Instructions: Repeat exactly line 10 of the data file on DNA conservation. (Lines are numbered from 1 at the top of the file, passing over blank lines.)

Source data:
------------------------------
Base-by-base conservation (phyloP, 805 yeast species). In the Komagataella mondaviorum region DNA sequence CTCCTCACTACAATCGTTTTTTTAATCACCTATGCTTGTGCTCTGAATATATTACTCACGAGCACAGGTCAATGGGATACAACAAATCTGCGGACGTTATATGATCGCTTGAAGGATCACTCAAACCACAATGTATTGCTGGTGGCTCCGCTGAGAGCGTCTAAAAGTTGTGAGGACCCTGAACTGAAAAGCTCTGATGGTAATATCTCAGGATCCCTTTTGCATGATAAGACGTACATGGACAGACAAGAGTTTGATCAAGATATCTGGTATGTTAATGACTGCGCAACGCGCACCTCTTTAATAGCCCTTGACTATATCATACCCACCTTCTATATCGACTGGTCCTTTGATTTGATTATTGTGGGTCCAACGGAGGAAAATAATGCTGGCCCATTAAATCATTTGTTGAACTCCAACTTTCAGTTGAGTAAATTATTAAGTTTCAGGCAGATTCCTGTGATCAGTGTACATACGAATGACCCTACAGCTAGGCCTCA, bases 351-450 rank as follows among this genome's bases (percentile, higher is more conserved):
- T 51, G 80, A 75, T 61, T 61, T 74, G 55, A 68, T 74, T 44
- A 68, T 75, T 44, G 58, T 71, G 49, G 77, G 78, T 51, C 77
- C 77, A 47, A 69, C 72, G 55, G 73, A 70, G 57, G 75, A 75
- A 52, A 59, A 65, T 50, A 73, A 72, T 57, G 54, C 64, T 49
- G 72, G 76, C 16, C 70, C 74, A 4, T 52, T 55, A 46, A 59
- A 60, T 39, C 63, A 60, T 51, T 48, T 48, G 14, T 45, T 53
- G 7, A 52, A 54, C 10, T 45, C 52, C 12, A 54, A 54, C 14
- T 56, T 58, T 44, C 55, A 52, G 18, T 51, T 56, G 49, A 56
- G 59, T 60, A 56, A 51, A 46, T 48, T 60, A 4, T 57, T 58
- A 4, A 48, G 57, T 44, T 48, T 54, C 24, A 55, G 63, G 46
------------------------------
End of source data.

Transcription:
- G 59, T 60, A 56, A 51, A 46, T 48, T 60, A 4, T 57, T 58